Smiley: 35 years of stories

I knew this day was coming, but it’s still something of a shock to realize this column is 35 years old today.

So it’s true that time flies when you’re having fun. …

As I’ve said before, the column was started as an experiment, and I was assured I could go back to my job as a business reporter if it didn’t work.

If it has worked, it’s thanks to all the talented story-tellers, jokesters and just plain weird folks who contribute to it every day.

This is an exciting time for The Advocate, and for me personally.

I’ve suddenly acquired a whole new batch of contributors from the New Orleans area, including those north of Lake Pontchartrain.

They have the same kind of offbeat, funny, touching stories that folks in the Baton Rouge and Lafayette areas have been telling me for years.

And some of them are just as weird as my other contributors.

(Weird people in New Orleans — who knew?)

I must be looking older, because lately people have been asking me when I plan on retiring.

My answer to them is always the same — I’ve been told by management that I have to keep working on this column-writing thing until I get it right.

So if you’ll just keep writing for me, I’ll keep taking the credit — and collecting the checks.

Works for me. …

Man vs. GPS

Carl Spillman says, “On a recent trip to Indiana for a graduation my wife decided to use her iPhone GPS.

“The first time I asked her where we were, she responded with, ‘We are 16.5 miles from an Olive Garden and you are doing over 80 again.’

“On the return leg we made an unscheduled visit to downtown Chicago. I will never complain about Baton Rouge traffic again.

“And we are going to purchase an old-fashioned atlas.

“I never want to hear ‘We are rerouting you’ again.’’

Wet branches

Martha Wright says reading T. Med Hogg’s story in this column about “crawdads caught in a branch” (a small stream running into a larger one) reminded her of “the time we lived in Blacksburg, Virginia, and I was working for the Department of Social Services.

“My job was to interview people to see if they were eligible for assistance. Part of that job meant a home visit.

“As I was getting directions to this one lady’s home, she warned me to be careful of the ‘frozen branches.’

“Of course it was winter, and all I could imagine was ice-covered tree branches that had fallen — of course I would be able to see them.

“She was right — there were unseen ‘frozen branches’ running across the road.

“Fortunately, some co-worker set me straight, and I made the trip to her house without a mishap.”

In the round

Ronnie Stutes says, “A recent item in The Advocate stated that state colleges would present displays in the ‘State Capitol Rotunda.’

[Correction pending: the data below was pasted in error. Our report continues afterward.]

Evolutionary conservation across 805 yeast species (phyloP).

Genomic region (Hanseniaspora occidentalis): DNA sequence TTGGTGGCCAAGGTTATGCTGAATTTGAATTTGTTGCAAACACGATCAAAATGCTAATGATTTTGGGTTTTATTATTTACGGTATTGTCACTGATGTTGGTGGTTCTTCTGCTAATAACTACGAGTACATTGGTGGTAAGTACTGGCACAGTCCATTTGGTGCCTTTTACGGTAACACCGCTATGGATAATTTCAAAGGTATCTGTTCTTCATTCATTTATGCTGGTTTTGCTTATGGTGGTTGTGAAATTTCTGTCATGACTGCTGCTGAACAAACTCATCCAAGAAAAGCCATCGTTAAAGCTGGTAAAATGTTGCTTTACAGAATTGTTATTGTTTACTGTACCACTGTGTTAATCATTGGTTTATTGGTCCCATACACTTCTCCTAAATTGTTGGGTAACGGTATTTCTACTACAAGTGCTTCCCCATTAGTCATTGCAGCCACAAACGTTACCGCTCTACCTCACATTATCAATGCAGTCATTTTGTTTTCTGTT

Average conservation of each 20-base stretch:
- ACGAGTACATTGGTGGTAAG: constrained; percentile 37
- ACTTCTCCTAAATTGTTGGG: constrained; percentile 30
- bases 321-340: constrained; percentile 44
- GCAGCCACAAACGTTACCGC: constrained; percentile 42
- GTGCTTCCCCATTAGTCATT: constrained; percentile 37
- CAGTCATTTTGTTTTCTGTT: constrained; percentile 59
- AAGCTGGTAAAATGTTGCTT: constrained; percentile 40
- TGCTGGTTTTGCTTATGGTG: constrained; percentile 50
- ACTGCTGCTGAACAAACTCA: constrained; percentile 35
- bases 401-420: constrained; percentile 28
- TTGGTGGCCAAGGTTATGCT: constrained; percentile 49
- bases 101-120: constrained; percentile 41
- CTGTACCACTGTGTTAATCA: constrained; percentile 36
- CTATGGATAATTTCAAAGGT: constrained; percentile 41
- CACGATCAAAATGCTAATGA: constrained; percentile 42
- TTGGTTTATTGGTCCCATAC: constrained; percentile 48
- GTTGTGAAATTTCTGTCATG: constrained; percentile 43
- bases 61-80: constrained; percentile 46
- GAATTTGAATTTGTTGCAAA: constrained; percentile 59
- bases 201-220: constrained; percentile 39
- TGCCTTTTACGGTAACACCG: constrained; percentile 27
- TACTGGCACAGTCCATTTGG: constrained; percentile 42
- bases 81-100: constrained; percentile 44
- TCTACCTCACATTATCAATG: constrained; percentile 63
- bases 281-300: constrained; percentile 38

“It’s worth noting that the State Capitol does not have a rotunda, a term that properly applies to a round building or room (such as the beautiful new rotunda at the Baton Rouge airport), with the same root word as ‘rotund.’

“The large public space between the two chambers is Memorial Hall.”

Plan ahead

Cyclist Claire Ford says, “I learned a valuable lesson the other day while riding my usual 10 miles — NEVER ride further than you can WALK back.

“I accidently rolled over something that left a pinhole in my tire, causing a flat.

“I had to push the bike all the way back (uphill/against the wind?).

“Thankfully, I hadn’t gotten much further than two miles.”

Special People Dept.

Carl and Juanita Spears will celebrate 60 years of marriage on Wednesday, June 4.

Crash course

Doug Johnson, of Watson, our unpaid TV critic, issues this analysis:

“TV watchers in the Baton Rouge area are fortunate to have lots of citizens who buy cars and wreck them.

“Otherwise, how could the stations survive without money from ads by dealers who sell cars and lawyers representing accident victims?

“I only wish the mothers of the guys doing the ads had taught them it is impolite to point at people they are speaking to.”

Lost in translation

Now that the Anders abode in Spanish Town can get sandwiches, pizzas and Chinese food delivered to its door, its residents are dining out, and cooking in, less often.

One of the joys of Chinese dinner nights is the fortune cookie that serves as a modest dessert and delivers an always interesting message.

The latest cookie I got told me: “Patience is your alley at the moment. Don’t worry!”

But before I could be too amused by this, I was humbled by this thought: Could I do any better translating it into Chinese?

Write Smiley at Smiley@theadvocate.com. He can also be reached by fax at (225) 388-0351 or mail at P.O. Box 588, Baton Rouge, LA 70821.